Nanostructure Of Dragonfly Wings Kills Bacteria By Tearing Them To Pieces

With hundreds of millions of years of trial and error under its belt, nature has been a great inspiration for many technologies.Now, nature might also be able to provide us with a solution to one of the biggest problems facing medicine: the ability to killbacteria.

The wings of dragonflies have an incredible antibacterial property, and by harnessing this ability researchers hope they may be able to make antibacterial surfaces. A new study,published inApplied Materials & Interfaces, may have uncovered the secret of how dragonflies achieve this impressive feat, whichcould be of benefit ina range of situations, from hospitals to space exploration.

Looking at the intricate surface structure on the wings of dragonflies, the researchersnoticed something unusual. It had long been thought that the wings were able to kill the bacteria due to the fine nano-textured surface that resembles a bed of spikes, which physically puncture the cell walls of the bacteria and thus killit. However, a closer look revealed that these spikes were not ofuniform length as would be expected, but of varying heights.

The nanostructure of a dragonfly wing. Bandara et al. 2017

Further examination of the bacteria interacting with the surface also found another significant discovery. The cell walls of the bacteria never actually come into physical contact with the surface. Instead, the bacteria release structural molecules that act as a glue, sticking the microorganisms to the wing. So how, then, do the wings manage their impressive antimicrobial feat?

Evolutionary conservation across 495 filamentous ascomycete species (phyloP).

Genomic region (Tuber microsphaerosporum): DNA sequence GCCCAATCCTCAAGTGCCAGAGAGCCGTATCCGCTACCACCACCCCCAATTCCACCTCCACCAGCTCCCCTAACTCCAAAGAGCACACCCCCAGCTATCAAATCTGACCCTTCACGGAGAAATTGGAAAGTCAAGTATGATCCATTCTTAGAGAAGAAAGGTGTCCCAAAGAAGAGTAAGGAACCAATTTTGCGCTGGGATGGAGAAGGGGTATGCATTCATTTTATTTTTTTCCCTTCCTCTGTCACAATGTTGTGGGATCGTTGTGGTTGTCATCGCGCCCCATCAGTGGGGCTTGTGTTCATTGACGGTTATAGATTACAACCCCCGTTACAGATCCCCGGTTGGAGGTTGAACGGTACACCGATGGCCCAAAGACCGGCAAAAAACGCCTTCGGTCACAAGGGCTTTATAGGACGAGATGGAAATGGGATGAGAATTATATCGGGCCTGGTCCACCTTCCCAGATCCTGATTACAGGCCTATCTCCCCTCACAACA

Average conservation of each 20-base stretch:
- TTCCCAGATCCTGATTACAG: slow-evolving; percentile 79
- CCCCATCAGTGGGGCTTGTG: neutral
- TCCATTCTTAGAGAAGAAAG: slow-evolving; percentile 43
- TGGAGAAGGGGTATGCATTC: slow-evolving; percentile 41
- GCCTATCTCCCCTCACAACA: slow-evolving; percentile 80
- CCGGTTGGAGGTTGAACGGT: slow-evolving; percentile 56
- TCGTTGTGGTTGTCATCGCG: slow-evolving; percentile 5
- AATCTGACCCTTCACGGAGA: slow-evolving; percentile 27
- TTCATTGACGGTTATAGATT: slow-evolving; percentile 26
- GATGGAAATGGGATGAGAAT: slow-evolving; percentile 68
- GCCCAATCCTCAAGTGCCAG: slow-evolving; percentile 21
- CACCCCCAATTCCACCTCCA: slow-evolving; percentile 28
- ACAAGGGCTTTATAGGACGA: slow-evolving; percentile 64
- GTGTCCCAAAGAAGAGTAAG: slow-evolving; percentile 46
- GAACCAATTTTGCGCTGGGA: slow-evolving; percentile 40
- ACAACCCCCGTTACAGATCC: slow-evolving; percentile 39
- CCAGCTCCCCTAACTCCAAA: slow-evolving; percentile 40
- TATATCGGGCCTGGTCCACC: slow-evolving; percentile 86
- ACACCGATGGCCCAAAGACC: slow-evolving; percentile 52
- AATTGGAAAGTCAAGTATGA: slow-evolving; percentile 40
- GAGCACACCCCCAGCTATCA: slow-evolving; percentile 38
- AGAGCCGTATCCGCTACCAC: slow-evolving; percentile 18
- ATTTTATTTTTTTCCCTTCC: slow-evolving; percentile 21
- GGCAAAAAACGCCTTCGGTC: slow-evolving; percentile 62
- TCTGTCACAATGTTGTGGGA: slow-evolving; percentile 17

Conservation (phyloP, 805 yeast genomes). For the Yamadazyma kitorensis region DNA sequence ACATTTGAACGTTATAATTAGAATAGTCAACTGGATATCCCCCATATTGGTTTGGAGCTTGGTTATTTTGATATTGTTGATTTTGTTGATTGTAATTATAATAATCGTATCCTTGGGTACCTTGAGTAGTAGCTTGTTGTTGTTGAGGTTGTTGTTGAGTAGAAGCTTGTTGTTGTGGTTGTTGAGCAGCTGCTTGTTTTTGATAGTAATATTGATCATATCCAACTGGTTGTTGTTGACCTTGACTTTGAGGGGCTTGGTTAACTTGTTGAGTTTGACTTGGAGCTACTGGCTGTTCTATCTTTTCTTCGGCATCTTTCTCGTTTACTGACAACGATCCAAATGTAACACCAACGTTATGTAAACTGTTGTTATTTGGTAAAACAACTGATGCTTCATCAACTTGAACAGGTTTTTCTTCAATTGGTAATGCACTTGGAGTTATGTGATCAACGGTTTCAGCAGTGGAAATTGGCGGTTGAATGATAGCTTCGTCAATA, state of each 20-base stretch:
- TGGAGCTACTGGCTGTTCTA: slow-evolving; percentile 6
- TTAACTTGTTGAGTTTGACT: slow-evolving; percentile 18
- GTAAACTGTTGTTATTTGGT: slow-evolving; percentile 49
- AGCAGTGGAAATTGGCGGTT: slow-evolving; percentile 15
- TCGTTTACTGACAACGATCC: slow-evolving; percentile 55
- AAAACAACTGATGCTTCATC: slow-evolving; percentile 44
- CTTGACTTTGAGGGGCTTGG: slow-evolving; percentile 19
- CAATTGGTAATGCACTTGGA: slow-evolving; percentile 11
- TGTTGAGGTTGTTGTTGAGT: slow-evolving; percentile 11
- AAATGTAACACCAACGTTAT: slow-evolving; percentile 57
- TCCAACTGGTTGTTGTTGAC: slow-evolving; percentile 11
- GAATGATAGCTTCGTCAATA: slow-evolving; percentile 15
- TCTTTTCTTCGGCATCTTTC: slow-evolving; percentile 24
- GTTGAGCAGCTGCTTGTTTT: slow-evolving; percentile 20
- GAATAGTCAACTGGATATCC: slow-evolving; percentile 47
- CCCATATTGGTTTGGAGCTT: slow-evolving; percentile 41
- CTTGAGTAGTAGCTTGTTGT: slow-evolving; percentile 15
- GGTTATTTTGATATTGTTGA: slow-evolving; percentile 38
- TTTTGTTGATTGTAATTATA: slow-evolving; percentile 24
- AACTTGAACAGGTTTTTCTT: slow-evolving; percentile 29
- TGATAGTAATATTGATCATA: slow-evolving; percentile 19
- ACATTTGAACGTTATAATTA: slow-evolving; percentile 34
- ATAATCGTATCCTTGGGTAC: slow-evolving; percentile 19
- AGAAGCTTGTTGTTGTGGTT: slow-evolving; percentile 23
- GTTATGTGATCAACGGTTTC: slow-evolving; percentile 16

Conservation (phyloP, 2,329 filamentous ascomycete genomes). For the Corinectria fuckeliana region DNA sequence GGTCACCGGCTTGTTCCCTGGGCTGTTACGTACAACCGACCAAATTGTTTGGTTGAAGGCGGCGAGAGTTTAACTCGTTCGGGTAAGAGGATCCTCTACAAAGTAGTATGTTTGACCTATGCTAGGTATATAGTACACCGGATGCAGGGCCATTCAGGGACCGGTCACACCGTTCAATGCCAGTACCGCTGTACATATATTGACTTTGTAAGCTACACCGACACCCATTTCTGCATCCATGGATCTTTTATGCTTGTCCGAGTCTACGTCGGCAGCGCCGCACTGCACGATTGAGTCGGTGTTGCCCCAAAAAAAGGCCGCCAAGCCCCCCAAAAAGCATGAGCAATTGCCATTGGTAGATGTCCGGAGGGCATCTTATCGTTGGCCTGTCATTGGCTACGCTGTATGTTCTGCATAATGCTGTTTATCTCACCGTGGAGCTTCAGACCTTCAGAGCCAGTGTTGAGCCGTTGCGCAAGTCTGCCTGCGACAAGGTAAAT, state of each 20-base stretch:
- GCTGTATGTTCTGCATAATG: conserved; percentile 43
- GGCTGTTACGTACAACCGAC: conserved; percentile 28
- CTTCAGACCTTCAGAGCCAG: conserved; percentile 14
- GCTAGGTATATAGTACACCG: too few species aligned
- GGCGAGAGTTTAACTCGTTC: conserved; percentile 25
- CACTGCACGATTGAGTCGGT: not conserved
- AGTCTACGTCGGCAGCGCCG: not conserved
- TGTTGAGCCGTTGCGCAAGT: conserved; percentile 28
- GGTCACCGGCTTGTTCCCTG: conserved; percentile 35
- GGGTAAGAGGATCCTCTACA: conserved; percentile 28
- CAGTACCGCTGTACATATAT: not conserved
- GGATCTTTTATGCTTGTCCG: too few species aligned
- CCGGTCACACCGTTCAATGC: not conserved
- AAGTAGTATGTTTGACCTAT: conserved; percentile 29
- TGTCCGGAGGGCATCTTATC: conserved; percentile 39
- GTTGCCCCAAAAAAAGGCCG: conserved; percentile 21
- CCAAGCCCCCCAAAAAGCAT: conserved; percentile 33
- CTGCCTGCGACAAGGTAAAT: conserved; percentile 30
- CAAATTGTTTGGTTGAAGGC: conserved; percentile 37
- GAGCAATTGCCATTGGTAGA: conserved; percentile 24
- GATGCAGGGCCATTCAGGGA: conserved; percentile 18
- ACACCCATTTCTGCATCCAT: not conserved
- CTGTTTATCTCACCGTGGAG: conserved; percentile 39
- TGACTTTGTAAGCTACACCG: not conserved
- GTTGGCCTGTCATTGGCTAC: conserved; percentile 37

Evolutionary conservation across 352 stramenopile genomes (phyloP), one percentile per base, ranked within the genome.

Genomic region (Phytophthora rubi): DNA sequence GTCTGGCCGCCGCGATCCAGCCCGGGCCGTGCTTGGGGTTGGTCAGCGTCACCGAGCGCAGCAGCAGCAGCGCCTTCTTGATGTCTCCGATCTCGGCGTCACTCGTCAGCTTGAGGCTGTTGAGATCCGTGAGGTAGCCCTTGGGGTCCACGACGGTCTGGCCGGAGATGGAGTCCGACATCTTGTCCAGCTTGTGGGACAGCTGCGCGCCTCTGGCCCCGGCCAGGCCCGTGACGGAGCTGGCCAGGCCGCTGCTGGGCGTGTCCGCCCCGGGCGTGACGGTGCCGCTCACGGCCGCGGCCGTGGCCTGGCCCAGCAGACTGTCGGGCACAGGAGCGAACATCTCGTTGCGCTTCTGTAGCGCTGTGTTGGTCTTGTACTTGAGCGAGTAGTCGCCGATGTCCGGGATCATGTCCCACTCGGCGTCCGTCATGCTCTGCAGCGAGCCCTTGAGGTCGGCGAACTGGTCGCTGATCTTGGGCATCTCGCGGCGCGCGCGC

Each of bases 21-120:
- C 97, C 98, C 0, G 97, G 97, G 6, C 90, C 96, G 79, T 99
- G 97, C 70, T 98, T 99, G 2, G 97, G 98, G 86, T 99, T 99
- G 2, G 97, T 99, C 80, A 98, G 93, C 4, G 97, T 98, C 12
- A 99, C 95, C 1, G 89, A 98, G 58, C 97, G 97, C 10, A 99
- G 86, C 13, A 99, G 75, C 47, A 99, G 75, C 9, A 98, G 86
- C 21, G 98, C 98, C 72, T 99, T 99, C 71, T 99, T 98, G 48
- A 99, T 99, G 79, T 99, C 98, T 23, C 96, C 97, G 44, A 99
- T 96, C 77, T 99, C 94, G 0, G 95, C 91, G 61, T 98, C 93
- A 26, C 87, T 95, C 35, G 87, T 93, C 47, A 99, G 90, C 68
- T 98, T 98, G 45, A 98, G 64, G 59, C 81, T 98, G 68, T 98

It turns out that the clue is in the varying heights of the spikes on the nano-textured surface. The bacteria dont die as soon as they land on the wings; in fact, they couldactually survive if they stayed in one place. But as soon as they start to move, the spines hold tight to the bacterial glue and the shearing forces exerted on the microorganisms simply tear themapart, fatally spewing theircellular contents.

The experiments conducted for this study need further exploration, namely seeing if the same process occurs forall types of bacteria, not just the gram-negative ones tested, as well as seeing if spikes that are allthe same length have the same effect.

The findingcould help lead to the production of surfaces that kill bacteria on their own, without the need to coat them with antibacterial chemicals. This could be vital in aclinical setting, in which there is concern that the overuse of antibacterial drugs are leading to microorganisms developing resistance that could be fatal to patients. It may also be of use to those searching for life on other planets, as contamination by Earth bacteria is a very real concern.

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